Phil Jones, head of the University of East Anglia’s Climate Research Unit, admitted he had “obviously written some very awful e-mails” at Monday’s parliamentary hearing into the stolen emails affair.
It’s a striking quote. But what else happened at the Science and Technology Committee hearing?
Firstly, the hearing was not on the merits of climate science itself, although Lord Nigel Lawson, a former UK chancellor who has written a book sceptical of climate change, was one of those on the committee putting questions to scientists and other officials. The terms of reference concern the implications for scientific integrity, the scope of the UEA’s own inquiry, and the independence of the other two key international climate data sets, Nasa and NOAA.
But for those interested in the questions of what it might mean for the scientific process, and particularly disclosure requirements on publicly-funded research in the UK, there were a few interesting tidbits.
[NB: The hearing doesn't appear to be archived for viewing on parliament.tv and this writer was unable to view it at the time, so we'll have to go with reports from those who did.]
Damian Carrington at the Guardian liveblogged the affair; an approach that doesn’t always work but in this case is worth a read; the links to specific emails provide a little guide to some of the most-publicised topics.
One potentially interesting witness was Richard Thomas, who was Information Commissioner at the time, overseeing the operation of FOI in the UK, had a few things to say; witholding data that belongs to others is legitimate; but said he “had no idea” over whether the UEA handled the data sufficienty; but that the fact some data belonged to other institutions could indeed be a legitimate reason to withhold it (more on this below). He also said he did not think the number of FOI requests being made to UEA was extraordinarily high; however the sharp increase in queries in one year was ‘significant’.
But the simplest apporach is pro-active disclosure in the first place.
He says the emails suggesting people should delete material is prima facie reason that would have required investigation.
Another witness, the UK’s chief government scientist John Beddington, also commented that large numbers of requests should be addressed by the institution receiving the requests.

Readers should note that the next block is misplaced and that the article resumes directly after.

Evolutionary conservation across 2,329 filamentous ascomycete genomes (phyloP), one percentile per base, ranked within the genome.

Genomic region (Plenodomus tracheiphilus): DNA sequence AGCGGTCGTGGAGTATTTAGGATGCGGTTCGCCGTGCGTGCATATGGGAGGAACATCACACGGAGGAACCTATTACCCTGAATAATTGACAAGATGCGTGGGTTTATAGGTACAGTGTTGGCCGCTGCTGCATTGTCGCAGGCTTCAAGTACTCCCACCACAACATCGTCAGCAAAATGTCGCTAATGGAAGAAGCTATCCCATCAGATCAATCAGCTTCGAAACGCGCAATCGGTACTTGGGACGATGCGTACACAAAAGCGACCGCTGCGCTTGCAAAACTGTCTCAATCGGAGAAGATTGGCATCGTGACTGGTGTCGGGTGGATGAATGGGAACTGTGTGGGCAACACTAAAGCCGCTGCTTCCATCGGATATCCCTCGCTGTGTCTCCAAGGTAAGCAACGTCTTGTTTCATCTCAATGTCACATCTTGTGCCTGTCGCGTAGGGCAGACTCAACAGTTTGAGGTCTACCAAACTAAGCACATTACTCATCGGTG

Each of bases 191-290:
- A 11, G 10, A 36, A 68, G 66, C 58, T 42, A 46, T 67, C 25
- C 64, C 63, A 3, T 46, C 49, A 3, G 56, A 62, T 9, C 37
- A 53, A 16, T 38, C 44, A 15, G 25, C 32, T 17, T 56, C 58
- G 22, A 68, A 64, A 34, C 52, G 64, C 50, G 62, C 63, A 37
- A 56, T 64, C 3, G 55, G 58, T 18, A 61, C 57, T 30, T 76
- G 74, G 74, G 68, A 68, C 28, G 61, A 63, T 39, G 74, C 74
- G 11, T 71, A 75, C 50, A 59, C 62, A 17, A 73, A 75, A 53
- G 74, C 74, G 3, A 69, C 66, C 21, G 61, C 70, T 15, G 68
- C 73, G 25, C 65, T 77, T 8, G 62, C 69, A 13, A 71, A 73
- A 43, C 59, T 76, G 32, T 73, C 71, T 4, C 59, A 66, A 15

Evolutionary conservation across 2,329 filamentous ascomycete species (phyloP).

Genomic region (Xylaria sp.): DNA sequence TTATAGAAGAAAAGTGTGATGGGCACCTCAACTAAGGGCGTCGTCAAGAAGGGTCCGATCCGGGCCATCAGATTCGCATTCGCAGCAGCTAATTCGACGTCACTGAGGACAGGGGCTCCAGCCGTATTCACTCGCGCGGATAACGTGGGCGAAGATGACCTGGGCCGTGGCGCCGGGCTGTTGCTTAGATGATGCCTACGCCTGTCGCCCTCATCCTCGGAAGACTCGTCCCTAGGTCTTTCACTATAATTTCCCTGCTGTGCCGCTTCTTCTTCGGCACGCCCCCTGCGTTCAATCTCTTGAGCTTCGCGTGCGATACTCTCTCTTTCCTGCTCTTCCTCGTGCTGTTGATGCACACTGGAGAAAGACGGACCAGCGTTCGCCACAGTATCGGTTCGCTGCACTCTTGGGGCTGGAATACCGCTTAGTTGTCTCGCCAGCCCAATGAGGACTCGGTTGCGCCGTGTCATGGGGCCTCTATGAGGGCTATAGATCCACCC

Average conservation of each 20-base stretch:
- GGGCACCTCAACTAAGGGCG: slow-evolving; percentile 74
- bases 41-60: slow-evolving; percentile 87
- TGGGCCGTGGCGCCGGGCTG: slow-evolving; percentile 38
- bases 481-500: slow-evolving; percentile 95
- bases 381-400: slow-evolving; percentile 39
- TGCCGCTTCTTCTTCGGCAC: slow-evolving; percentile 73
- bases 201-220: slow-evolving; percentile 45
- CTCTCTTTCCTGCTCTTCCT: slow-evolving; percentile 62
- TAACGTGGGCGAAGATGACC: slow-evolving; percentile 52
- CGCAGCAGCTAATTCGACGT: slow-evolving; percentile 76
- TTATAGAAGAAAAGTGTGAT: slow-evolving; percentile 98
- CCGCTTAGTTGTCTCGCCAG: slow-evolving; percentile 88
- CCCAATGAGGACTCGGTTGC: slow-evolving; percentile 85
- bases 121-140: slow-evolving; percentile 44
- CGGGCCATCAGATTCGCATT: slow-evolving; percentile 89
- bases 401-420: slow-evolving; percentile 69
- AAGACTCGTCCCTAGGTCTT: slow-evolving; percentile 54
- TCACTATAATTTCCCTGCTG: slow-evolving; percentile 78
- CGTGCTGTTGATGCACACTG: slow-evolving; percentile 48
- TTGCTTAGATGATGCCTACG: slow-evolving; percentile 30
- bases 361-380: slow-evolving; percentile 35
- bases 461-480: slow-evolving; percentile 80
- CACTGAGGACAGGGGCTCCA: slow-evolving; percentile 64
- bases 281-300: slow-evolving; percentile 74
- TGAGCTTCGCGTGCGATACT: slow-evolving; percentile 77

He also appeared to agree that computer programmes used in public research should probably be made public, but pointed out that making data public could be demoralising for scientists involved – although he suggests that could be addressed by delaying the release.
Carrington seemed frequently frustrated with both the questions and the answers (particularly Thomas’), and concluded:
The key witness, Phil Jones, came through almost unscathed, in my opinion. But the questioning was feeble and pretty uninformed and far from persistent. So we didn’t learn much, if anything. Not a very inquisitorial inquiry.
We’ll need more from Muir Russell’s inquiry for UEA, and he said little to excite, though he gave off a reassuringly bland air – safe pair of hands and all that.
One of the aspects of the hearing not covered in much detail in the Guardian’s live blog is whether the fact that some of the data used by CRU was owned by other countries – many of whom had refused or failed to give permission to have it released – was a legitimate reason to reject some FOI requests. My colleague Fiona Harvey has more on this in today’s FT:
The former Information Commissioner, Richard Thomas, was also questioned, and told the committee that it was permissible to withhold data in response to FOI requests if it was owned by another party.
He said that making a judgment on the case would have required an investigation, which his office was unable to undertake because under current law any such inquiry would have had to take place within six months of the alleged offence.
If you want a little more colour, the Telegraph’s sketch writer Anne Treneman has them: Nigel Lawson is ‘hurricane Nigel’; Phil Jones was ” like a dead calm sea, almost glassy”, while UEA vice-chancellor Edward Acton was “excitable”.
So far there is little response from the big sceptical blogs, such as ClimateAudit and Roger Pielke Snr haven’t commented on the hearing – nor is there anything on RealClimate, set up as an opposing force to sceptics. It will be interesting to see whether Monday’s hearing causes much of a stir in the online climate science debate battle war.
CRU explains ‘trick’ and ‘hide the decline’ (FT Energy Source)
Wiki-fied climate science and other ideas for the IPCC (FT Energy Source)
The real problems with climate science (FT Energy Source)